In this 3-part series, Michael Crosby looks at how horror films of the 1970’s exploited the American cultural divide between rural, suburban and city neighbors.
The year 1974 was truly a watershed moment in the history of the horror genre. America was going through tremendous cultural changes, many leaving behind scars that reverberate even today.
A little over 10 years before, America was a post-WWII bastion of middle-class success powered by the labor unions and a burgeoning economy. But it wouldn’t last forever. America was soon wracked by an explosive chain of cultural upheavals: the assassinations of J.F.K., Robert Kennedy and Martin Luther King Jr., the civil rights movement, the war in Vietnam… This upheaval led to a new generation dealing with a drug war, a Manson Family, a sexual revolution and a feeling that, for the very first time, they were not going to have it better than the ones before them.
By 1974, the horror genre experienced its own upheaval. Gone were the safe days of castles and vampires and here was the primal shock-rock cabaret of Alice Cooper, the pea-soup spewing antics of The Exorcist (1973), and the newsreel brutality of The Last House on the Left (1972).
The times, as they say, were a-changin.’
That’s when a group of young filmmakers based in Austin, Texas, managed to turn an $80,000 budget and a haphazard production into one of the most successful and influential horror films ever made: Tobe Hooper’s stunning and disturbing The Texas Chain Saw Massacre (1974).
Without rehashing the film’s production and release history (massive amounts of media have covered the subject over the past 45 years), let’s look at how The Texas Chain Saw Massacre works on a cultural level which was integral to its success.
The film works on several levels culturally, surprising for such a low-budget effort that its Neophyte creators would’ve been happy just to have it played at drive-ins much less the heights it eventually obtained. Beyond the obvious theme of the hippie teenagers versus a previous generation of nihilistic and oppressive reprobates, the film is a stunning example of the modern Southern Gothic.
The Sawyer family, who falls in the latter category, is holding on by a thread. Their once-thriving slaughterhouse that powered the local economy has long-shuttered its doors. Their only other business is a combination gas station-BBQ stand with barely any customers. Jobs are scarce and automation has killed off the rest.
On the other side, the idea of the rural South as other is still a terrifying prospect for some, particularly when some are from urban or suburban areas.
Much of the film’s power derived from this culture clash between kids from the urban cities and the dispossessed clan from a dried-up, rural Texas town. Director Tobe Hooper particularly teamed with cinematographer Daniel Pearl, is cognizant of that fact, and plays it up to compelling effect in the film. Though shot in 16 millimeter and blown up to 35 for theatrical release, recent Blu-Ray editions have shown the original gorgeous photography. Although Hooper never took advantage of the widescreen 2:35.1 format, many argued that the format would have robbed The Texas Chain Saw Massacre of its gritty documentary feel. The realness of it. And it’s that realness which delivers the impact between the two clashing cultures.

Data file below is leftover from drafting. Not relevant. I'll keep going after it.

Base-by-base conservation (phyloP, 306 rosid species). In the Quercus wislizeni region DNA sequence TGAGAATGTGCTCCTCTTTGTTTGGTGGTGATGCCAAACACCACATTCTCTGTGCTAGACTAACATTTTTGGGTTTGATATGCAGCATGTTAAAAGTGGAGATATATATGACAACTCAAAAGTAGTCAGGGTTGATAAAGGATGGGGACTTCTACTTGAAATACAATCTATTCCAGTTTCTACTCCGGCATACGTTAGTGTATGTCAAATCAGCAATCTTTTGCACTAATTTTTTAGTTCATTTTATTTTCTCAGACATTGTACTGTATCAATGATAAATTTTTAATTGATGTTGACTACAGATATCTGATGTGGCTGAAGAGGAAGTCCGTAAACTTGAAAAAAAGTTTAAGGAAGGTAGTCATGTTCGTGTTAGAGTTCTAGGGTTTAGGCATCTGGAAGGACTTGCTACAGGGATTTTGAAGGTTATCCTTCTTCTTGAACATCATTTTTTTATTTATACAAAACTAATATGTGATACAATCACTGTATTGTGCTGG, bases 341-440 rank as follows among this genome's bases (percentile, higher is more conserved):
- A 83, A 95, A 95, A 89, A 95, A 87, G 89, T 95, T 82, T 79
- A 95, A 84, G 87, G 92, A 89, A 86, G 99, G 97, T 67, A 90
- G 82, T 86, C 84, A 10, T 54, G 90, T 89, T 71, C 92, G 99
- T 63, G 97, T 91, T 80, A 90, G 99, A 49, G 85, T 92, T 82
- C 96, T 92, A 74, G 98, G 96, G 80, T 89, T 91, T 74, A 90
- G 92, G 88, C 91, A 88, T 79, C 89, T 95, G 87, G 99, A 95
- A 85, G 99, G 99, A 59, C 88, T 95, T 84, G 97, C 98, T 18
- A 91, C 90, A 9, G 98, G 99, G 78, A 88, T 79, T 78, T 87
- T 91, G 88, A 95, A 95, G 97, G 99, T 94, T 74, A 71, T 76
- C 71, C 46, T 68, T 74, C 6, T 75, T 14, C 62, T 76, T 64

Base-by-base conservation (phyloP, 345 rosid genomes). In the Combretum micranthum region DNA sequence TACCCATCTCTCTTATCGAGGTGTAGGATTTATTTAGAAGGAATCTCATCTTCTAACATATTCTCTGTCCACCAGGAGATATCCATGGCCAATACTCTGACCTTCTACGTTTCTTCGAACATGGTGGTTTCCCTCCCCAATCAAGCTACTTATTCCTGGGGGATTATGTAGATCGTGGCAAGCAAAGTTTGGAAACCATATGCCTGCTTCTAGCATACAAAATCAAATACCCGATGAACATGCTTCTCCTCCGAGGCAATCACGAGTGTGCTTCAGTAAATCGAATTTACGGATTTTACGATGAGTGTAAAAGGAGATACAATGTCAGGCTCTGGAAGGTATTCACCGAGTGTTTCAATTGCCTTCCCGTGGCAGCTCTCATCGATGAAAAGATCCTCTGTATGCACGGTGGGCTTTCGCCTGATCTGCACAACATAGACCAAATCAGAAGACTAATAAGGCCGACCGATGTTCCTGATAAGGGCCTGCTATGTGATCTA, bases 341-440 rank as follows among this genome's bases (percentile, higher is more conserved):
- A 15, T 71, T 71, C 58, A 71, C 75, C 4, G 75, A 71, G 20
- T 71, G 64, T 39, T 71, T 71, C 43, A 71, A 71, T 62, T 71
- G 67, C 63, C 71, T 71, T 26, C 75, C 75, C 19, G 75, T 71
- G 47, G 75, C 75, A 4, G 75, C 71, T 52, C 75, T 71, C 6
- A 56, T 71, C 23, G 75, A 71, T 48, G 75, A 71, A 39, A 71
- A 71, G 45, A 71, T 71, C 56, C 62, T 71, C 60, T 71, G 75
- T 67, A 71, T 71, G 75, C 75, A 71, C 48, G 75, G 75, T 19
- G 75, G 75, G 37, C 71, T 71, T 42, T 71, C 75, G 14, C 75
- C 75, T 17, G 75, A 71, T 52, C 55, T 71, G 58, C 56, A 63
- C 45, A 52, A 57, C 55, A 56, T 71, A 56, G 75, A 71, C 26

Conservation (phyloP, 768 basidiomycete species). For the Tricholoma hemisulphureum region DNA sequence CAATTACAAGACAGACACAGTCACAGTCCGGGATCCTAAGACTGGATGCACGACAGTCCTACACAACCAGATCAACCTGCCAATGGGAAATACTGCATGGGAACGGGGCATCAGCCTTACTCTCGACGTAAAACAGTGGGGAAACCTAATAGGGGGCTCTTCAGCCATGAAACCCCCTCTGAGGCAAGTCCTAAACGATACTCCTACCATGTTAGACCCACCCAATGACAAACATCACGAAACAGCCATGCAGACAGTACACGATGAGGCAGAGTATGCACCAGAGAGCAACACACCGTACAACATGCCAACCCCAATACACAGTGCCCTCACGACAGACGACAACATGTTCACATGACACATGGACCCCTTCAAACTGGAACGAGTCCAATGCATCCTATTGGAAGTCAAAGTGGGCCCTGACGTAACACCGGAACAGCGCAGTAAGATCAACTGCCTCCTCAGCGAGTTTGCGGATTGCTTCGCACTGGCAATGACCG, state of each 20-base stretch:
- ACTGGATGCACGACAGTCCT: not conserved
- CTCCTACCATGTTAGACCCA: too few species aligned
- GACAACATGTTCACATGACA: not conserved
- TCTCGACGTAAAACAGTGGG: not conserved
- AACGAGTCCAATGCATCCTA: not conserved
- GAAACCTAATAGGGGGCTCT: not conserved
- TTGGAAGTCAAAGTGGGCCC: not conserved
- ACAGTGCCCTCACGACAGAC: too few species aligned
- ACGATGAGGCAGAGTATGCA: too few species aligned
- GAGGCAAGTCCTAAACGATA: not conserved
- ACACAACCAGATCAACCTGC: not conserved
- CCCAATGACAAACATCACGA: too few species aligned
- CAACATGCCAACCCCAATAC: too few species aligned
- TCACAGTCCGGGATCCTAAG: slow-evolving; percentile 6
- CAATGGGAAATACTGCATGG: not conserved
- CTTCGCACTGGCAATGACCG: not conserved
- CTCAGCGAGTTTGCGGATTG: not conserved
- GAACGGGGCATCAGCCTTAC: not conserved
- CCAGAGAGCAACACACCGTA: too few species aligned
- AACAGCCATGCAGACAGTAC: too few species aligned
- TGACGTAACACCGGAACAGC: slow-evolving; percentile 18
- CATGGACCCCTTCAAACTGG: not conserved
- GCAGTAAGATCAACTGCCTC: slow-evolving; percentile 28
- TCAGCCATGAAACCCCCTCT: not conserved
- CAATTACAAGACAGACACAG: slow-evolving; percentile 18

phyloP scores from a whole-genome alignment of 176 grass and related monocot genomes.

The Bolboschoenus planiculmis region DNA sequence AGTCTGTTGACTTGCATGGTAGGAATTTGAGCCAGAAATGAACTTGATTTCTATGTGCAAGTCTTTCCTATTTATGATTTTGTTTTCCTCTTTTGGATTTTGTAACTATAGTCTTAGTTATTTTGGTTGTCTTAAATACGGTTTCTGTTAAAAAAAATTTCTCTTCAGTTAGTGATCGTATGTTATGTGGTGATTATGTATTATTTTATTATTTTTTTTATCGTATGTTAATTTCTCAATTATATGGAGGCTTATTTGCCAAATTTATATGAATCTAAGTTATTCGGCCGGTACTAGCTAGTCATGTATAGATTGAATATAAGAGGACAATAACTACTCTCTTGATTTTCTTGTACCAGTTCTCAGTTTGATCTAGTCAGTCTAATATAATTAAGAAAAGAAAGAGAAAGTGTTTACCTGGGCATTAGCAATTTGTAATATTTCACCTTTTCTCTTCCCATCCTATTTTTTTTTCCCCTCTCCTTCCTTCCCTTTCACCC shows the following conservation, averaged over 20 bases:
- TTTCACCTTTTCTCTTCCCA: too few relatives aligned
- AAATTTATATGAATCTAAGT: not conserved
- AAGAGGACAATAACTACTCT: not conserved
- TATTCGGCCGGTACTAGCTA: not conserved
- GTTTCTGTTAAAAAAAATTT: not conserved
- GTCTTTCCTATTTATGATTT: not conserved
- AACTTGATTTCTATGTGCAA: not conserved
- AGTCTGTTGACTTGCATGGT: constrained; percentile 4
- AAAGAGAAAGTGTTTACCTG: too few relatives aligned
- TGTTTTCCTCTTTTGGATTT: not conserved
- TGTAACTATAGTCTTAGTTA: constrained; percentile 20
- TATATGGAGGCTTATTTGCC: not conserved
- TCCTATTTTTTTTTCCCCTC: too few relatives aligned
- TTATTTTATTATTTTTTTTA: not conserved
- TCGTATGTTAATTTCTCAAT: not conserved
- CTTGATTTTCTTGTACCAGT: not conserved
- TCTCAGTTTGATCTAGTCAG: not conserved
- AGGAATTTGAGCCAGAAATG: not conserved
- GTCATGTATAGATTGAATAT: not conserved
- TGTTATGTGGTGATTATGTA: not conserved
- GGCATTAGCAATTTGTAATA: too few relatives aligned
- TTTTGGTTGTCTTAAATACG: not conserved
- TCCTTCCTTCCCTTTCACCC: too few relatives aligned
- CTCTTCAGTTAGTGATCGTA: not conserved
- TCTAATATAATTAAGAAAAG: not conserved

Here’s a perfect scene of that clashing culture as exploited by Hooper and Pearl.
After their friends had their deadly encounter in the Sawyer house, Sally (Marilyn Burns) and her boyfriend Jerry (Allen Danziger) go looking for them. It’s a throwaway sequence necessary for the purposes of advancing plot, but what makes it so terrifying is the evident filmmaking skill.
As the audience, we know Jerry’s doomed when he leaves solo to search for his friends. That puts us in his corner. At the same time, we’re terrified for Sally and Franklin who are left behind and alone. But it’s the placement of the scene — and the cinematography — that really puts over its execution.
Everything in this scene works.
We’re already afraid of Leatherface; we’ve seen what he’s capable of earlier in the film. Any audience member from a densely populated area is already horrified by this landscape by this point. Every city slicker trope entering an impoverished and backwoods region has been magnified.
Hooper wisely chose to keep his camera behind Jerry in close-up. It gives us that feeling of hiding behind our parents as they investigate the noises that scared us in the middle of the night. Pearl’s use of light, filters, and shadows intensifies this feeling. It is clearly sundown in this scene. Jerry’s dark outline burns against the dark orange hues of the sunset. Jerry’s slow descent towards the decaying farmhouse touches a new level of this fear within us.
We know where Jerry is headed. We know what awaits him behind that door. We can’t look away. We embrace the fear.
A Texas filmmaker from birth, Tobe Hooper knew exactly what he was doing when he created this film. Created before the age of smartphones and GPS trackers, Hooper’s film was a personification of a local who you may have stopped and asked for directions.
“Ye city slickers lost, I reckon? Took the wrong road? Out of gas? Headed over to the old Franklin place? Ya don’t wanna go messin’ around that old house. Some people won’t like it. And they don’t mind showing ya.”
About the Author
Michael Crosby was a contributing writer for Manor Vellum. He passed away on December 5, 2020. We miss him dearly. His articles remain on this site in his honor.